BROOKSVILLE — The Hernando School Board on Tuesday inched toward a new bell schedule and balked at imposing fees for middle school sports participation, opting instead for superintendent Bryan Blavatt's request to research a districtwide activity fee.
Board members expressed interest in the proposed bell schedule brought by Blavatt that he said has near universal support of the school principals. But the board stopped short of giving staffers the green light to put the new schedule in place by the fall despite Blavatt's warning that time is short to make that happen.
"Saving $750,000 has my interest," board member John Sweeney said, referring to the amount of money district transportation director Linda Smith estimates the new schedule would save. "I think we should look at it more thoroughly."
Under the proposal, five elementary or K-8 schools would start 40 to 55 minutes earlier: Deltona, Explorer, Spring Hill, Suncoast and Westside. Six elementary schools would start up to 30 minutes later: Brooksville, Chocachatti, Eastside, Floyd, Moton and Pine Grove.
Challenger K-8 and Parrott, Fox Chapel and Powell middle schools would see slight changes to start times, ranging from five minutes earlier to 25 minutes later. West Hernando would start 85 minutes later.
Central and Springstead high schools would start a few minutes earlier. Hernando and Nature Cost Technical high schools wouldn't change start times. Weeki Wachee High, in its first year, would start at 9:15 a.m.
The schedule combines elements of two other proposals brought by Smith earlier this year and would save as much as $250,000 more. It groups schools according to location in the district and could cut the number of buses on the road by 15.
Chairman Pat Fagan and Dianne Bonfield continued to be concerned about moving up elementary start times and sending younger children out in the dark each morning during winter months. "I'm going to go for safety over programs, and that is a very difficult decision for any board member to make," Bonfield said.
Blavatt said the schedule, from his perspective, does not raise serious safety concerns.
Board member Sandra Nicholson noted that the changes for the most part would not be drastic ones.
The negligible change to the high school times alleviates another concern board members had expressed: Students would still have time in the afternoon for extracurricular activities and part-time jobs.
Board member James Yant said he supported the proposal. "If we want teachers to remain in the classroom I think we're going to have to be more conservative," Yant said.
Maria Rybka, principal at Chocachatti Elementary, told the board she and her colleagues agree with that sentiment. Rybka acknowledged that the change would present challenges, but the money saved could mean jobs preserved. "We do know the economy is going to present some challenges and we think using transportation to save some money is a good direction," Rybka said.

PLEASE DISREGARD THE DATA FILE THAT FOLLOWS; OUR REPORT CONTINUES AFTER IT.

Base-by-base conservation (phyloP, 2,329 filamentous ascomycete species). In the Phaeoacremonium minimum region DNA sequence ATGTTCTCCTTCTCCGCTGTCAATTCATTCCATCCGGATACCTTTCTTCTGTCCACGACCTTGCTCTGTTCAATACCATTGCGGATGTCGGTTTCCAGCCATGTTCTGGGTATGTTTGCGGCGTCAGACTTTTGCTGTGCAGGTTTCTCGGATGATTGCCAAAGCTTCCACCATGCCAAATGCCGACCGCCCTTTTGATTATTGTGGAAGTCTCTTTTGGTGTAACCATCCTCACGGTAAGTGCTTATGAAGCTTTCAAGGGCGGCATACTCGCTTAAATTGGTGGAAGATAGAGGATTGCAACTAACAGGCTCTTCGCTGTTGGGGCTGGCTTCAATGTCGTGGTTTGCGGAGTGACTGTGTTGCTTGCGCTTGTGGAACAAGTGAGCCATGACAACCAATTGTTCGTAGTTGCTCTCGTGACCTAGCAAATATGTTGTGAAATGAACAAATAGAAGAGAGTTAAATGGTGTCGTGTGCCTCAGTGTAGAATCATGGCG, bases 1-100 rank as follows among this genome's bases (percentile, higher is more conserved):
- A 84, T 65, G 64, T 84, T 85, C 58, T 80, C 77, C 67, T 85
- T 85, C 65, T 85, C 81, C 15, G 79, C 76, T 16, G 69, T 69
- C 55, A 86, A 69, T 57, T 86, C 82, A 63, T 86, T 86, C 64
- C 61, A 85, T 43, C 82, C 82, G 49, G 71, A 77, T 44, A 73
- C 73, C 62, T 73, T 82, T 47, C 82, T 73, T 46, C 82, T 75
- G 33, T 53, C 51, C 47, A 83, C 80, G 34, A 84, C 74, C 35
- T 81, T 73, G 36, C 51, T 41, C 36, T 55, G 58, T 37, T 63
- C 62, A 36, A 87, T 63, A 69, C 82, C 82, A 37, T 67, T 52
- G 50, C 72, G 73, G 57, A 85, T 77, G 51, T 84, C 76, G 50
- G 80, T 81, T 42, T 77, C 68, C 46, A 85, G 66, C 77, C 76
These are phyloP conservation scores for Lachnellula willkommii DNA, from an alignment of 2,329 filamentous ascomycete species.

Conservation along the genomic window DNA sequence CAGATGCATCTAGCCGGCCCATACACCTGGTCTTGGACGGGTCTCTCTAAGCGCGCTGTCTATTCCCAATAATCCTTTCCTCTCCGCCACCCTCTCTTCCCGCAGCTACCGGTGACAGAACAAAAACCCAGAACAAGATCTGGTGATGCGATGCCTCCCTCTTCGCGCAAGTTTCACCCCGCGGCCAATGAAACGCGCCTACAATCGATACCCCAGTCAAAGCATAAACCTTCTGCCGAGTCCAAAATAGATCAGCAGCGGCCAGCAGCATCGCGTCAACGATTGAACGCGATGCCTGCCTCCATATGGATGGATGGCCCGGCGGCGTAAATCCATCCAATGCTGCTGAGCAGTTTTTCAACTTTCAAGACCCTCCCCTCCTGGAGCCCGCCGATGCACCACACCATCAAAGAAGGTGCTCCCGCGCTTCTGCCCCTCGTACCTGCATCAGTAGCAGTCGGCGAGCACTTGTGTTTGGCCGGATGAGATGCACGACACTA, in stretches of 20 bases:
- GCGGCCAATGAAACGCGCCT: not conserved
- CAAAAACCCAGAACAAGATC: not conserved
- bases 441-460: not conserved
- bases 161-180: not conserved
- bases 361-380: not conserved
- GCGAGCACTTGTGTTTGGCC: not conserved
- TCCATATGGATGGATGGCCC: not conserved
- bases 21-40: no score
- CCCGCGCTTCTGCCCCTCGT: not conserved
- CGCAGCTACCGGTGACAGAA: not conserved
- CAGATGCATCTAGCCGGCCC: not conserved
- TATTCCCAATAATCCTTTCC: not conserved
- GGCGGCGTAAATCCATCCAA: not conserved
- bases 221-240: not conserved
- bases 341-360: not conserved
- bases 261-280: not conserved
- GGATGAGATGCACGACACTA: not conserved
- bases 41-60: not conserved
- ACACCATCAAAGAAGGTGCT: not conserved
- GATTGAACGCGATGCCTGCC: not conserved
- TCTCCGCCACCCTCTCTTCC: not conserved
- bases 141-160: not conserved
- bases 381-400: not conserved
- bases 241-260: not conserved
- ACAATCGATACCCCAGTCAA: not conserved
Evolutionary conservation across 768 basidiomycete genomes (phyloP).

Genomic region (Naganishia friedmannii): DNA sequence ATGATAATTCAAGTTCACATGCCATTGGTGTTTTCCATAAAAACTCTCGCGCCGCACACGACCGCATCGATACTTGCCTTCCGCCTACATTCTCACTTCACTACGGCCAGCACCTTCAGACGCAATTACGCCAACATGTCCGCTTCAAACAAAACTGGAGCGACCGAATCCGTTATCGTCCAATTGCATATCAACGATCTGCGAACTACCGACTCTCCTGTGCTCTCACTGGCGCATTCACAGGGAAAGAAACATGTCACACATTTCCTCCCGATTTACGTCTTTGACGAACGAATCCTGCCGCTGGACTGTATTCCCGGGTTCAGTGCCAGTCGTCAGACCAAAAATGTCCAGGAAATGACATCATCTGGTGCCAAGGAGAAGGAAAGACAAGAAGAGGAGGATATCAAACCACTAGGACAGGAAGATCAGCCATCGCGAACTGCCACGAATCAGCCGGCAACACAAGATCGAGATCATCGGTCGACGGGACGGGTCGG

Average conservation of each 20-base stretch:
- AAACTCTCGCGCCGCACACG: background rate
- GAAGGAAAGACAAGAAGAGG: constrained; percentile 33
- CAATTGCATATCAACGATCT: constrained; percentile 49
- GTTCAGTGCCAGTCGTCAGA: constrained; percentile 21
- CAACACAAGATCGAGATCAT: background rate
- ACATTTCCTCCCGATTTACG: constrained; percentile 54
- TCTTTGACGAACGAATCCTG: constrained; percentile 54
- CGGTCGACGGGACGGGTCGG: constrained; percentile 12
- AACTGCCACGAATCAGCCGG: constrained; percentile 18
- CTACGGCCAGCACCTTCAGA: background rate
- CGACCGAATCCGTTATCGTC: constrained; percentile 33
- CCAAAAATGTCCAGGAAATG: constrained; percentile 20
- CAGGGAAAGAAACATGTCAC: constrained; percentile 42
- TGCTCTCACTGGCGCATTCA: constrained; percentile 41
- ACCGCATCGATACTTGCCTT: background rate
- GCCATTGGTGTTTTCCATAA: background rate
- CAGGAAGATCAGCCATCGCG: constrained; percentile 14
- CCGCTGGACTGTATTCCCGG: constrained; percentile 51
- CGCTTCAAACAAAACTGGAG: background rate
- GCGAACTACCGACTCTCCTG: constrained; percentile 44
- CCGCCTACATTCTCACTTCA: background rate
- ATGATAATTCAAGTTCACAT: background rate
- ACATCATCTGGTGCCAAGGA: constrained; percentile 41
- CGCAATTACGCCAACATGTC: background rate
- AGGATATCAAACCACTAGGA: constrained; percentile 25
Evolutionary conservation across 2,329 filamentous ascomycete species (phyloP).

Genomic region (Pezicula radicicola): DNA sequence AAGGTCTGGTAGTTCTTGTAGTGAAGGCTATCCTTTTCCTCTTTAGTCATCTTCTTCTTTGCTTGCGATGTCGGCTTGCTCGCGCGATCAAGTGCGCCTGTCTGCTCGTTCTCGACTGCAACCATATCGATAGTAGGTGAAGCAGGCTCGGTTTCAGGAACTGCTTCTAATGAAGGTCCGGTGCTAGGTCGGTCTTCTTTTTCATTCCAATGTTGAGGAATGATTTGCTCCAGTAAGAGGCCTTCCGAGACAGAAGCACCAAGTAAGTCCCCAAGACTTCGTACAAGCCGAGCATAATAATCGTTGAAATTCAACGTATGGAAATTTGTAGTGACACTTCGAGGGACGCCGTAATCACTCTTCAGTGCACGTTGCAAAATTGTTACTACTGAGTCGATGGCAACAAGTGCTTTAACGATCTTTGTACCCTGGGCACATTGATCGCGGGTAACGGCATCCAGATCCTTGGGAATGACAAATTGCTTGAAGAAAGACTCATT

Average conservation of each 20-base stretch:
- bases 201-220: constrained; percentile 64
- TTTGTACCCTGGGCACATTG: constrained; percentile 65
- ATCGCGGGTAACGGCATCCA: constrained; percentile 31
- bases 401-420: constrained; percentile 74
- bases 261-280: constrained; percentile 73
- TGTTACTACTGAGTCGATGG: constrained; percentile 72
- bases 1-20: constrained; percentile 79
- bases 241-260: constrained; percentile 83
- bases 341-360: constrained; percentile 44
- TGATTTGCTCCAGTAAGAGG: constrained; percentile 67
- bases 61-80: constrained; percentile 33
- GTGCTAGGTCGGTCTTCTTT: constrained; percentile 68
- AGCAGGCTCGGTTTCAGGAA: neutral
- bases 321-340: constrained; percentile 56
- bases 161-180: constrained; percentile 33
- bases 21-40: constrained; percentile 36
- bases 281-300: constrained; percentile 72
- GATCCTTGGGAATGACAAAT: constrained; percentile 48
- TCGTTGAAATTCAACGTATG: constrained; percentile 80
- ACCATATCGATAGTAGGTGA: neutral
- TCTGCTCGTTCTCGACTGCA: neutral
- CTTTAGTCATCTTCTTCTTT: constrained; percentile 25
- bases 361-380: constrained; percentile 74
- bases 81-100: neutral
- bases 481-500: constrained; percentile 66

Both Blavatt and Fagan said they expect the proposal to be formalized and placed on the board's June 1 workshop agenda. Time is critical because principals are waiting for some resolution so they can create master schedules for next year.
Smith has said she could implement the changes to bus routes for the fall if the board makes a decision by the end of this school year.
At the start of the discussion on middle school sports fees, Blavatt offered an alternative by proposing an across-the-board activity fee for extracurricular activities for all grade levels. Blavatt said the fees have worked well in other districts throughout the country and are met with little controversy. He said he felt confident the fee would be much lower than the $50 fee the board had considered to help cover the $200,000 cost to provide middle school sports. "I don't feel by looking at just sports we're being fair," Blavatt said. "We need to look at all these activities because it's getting more and more expensive."
The board agreed with his recommendation to form a committee of district staffers and possibly parents to look at the issue and come back with a recommendation.
With support from the teachers union and a recommendation by Blavatt, the board was poised Tuesday to join Florida's second attempt to garner hundreds of millions of dollars through the federal Race to the Top grant.
The grant, if awarded, would mean $700 million for Florida, and $2.2 million for Hernando, to make sweeping changes in how teachers are paid and evaluated.
The agreement between the state and school districts this time around gives districts more flexibility and an easier way to opt out than the first incarnation back in January, Joe Vitalo, president of the Hernando Classroom Teachers Association, told the board Tuesday.
Vitalo refused to sign the first agreement between the state and the district, just as nearly all of his counterparts throughout Florida did. The board voted to submit the memo without Vitalo's signature, but the state didn't get the grant.
Vitalo indicated Tuesday he would sign this time. "I'll borrow a quote: 'We cannot change the direction of the wind but we can adjust our sails,' " Vitalo said. "The first time around, they didn't allow us to adjust our sails, so we were going to get tossed around. This time around, we do have these escape clauses in there."
The board was expected to formally vote on the application at its regular meeting Tuesday evening.
"We'll look at going for a swim and if the water's too cold, we'll get out," Sweeney said. "But I'm very suspicious and cautious."
Tony Marrero can be reached at email@example.com or (352) 848-1431.